Only two weeks of a lengthy strike against General Motors happened in the third quarter, but that was enough to dent the company’s net profit by about $1 billion US, the automaker reported on Tuesday.
The company’s third-quarter net profit fell seven per cent as a strike by the United Auto Workers union brought its U.S. factories to a standstill.
The Detroit automaker made $2.35 billion, or $1.60 per share, but the strike cost it 52 cents per share of earnings.
Most of the impact from the 40-day strike will hit in the fourth quarter. GM said the strike will wind up costing it $2.86 billion in net income for the year.
That has forced the company to cut its full-year pretax profit guidance from $6.50 to $7 per share, to $4.50 to $4.80.
Excluding one-time restructuring costs, the company made $1.72 per share, beating Wall Street estimates of $1.38, according to data provider FactSet.
Revenue fell 0.9 per cent to $35.47 billion, but still surpassed analyst estimates of $34.95 billion.
Light trucks pace increase in U.S. sales
Workers, who ended their strike on Friday, were able to win a mix of pay raises and lump sums. They also got an $11,000-per-worker signing bonus, faster pay raises for newly hired employees and a path to full-time work for temporary workers. They kept their current top-notch health insurance with workers picking up only three per cent of the cost.
But GM won significant cost savings because it was able to close three underused factories that made cars and transmissions. The company is closing factories in:
- Lordstown, Ohio.
- Warren, Mich.
- Near Baltimore.
The strike forced a shutdown of GM’s Oshawa, Ont., plant, with several hundred other jobs disrupted at its St. Catharines, Ont., location. Its Ingersoll, Ont., assembly plant was less affected, due to pre-strike planning.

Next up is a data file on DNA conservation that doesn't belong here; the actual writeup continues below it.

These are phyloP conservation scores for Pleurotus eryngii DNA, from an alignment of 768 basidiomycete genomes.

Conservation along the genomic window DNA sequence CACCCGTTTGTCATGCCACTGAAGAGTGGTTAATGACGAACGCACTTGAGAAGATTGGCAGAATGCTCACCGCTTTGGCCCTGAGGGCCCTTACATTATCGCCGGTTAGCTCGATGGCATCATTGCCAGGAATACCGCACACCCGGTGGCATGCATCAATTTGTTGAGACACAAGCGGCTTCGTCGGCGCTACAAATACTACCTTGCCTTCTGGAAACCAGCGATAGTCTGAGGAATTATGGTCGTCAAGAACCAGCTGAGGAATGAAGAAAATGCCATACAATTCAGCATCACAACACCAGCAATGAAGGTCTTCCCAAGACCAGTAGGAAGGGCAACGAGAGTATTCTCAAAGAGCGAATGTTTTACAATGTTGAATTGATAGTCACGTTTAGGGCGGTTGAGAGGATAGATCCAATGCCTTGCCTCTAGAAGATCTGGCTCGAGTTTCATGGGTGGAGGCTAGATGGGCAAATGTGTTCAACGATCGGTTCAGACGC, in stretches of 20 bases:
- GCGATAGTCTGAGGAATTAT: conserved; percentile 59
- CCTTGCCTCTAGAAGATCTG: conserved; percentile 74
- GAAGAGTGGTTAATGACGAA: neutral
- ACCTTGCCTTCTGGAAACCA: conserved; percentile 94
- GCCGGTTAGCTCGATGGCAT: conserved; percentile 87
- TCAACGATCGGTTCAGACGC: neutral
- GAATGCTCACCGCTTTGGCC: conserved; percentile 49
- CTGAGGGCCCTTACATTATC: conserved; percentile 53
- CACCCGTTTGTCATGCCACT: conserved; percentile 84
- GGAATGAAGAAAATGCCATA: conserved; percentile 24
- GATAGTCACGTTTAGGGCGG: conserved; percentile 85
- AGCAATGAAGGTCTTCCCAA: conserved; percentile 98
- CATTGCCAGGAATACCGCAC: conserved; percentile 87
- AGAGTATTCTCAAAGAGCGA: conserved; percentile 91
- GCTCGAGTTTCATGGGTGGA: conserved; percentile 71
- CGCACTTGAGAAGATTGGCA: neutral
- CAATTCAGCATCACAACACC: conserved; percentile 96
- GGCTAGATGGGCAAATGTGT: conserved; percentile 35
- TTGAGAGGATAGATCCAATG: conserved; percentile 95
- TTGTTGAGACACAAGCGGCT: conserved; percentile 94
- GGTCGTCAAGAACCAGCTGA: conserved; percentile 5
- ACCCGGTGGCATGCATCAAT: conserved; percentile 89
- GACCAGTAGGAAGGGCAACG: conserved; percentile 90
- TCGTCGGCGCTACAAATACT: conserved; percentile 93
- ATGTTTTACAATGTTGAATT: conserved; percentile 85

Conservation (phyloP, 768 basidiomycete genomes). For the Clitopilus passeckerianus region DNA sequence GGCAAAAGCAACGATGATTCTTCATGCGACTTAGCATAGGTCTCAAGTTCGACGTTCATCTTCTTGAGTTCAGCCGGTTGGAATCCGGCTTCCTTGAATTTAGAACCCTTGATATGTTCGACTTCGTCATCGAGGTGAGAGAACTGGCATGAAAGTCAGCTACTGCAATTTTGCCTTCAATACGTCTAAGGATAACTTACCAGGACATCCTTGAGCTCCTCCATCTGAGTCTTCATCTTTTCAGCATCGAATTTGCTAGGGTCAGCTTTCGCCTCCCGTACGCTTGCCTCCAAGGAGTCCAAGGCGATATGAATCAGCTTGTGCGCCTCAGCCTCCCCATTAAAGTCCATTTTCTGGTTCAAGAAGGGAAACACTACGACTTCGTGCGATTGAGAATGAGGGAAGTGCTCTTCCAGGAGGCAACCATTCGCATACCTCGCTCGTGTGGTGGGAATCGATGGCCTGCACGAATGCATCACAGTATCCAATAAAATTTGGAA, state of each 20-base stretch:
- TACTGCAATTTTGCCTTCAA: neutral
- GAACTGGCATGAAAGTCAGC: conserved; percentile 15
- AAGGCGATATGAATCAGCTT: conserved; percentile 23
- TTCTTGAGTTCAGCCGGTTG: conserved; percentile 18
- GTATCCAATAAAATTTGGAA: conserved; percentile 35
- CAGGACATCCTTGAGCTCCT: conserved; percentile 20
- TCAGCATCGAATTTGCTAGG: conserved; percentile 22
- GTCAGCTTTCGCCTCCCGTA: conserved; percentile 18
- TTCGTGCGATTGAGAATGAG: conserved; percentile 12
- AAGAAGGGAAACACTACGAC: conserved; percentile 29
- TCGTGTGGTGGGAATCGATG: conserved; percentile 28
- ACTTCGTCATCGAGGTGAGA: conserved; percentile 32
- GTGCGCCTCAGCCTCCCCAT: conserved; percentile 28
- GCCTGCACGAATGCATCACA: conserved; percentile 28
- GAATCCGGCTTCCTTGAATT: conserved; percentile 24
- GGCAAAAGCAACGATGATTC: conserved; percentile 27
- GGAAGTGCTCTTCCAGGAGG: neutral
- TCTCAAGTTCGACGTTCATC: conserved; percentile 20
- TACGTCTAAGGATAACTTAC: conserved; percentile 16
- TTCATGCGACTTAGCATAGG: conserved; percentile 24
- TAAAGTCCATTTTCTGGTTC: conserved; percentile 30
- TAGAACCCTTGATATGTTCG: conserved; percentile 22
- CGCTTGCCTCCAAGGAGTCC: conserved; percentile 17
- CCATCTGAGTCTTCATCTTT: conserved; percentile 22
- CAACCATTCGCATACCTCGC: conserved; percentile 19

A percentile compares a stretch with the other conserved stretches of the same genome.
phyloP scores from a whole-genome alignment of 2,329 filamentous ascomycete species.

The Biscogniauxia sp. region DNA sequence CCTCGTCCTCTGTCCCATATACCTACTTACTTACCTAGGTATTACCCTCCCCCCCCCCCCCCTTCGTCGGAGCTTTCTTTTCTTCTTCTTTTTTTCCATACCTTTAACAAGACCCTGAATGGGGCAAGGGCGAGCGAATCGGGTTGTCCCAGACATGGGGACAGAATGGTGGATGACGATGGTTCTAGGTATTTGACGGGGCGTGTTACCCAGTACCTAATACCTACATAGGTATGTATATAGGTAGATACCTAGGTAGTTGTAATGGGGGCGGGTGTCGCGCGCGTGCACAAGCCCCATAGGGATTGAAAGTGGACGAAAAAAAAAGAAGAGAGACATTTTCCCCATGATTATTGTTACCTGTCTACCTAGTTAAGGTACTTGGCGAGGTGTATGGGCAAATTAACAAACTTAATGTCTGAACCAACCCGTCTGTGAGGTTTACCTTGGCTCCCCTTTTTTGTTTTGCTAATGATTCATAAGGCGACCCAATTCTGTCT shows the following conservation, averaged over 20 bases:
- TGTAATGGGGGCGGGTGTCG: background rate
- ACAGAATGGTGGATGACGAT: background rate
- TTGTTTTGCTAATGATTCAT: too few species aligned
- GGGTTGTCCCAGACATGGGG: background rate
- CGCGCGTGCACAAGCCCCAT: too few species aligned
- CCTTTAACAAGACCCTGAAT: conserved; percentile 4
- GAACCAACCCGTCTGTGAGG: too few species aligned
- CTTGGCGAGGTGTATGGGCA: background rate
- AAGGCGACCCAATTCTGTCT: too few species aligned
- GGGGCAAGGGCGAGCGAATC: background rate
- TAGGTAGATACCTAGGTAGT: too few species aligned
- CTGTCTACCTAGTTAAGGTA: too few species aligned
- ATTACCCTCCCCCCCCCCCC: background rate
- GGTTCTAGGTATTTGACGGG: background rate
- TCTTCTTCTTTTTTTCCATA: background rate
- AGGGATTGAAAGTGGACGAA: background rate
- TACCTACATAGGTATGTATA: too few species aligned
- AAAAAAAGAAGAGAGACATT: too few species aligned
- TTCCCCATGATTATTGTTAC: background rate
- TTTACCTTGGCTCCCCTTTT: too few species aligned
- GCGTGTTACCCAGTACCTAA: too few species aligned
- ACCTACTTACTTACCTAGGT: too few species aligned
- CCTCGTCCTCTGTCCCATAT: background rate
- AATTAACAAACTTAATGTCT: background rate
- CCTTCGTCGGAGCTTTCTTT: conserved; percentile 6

In a statement last week, a GM Canada spokesperson said all of its Canadian manufacturing operations were set to be back running this week.
GM’s profit declined even though sales jumped 6.3 per cent in the U.S., the company’s most profitable market. The average sales price rose 2.8 per cent to $41,661 per vehicle compared with a year ago, according to the Edmunds.com auto pricing site. Edmunds provides content to The Associated Press.
“Despite the strike, GM had a lot working to the company’s advantage in the third quarter,” said Jeremy Acevedo, senior manager of insights, said in a statement.
The company, he said, is showing benefits of shedding slow-selling cars from its lineup, and production of new full-size pickup trucks are getting up to speed.
Light trucks accounted for just over 88 per cent of GM’s sales during the third quarter, and truck sales rose during the quarter for the first time. GM has been switching factories over to the new truck through the year, a process that was halted by the strike.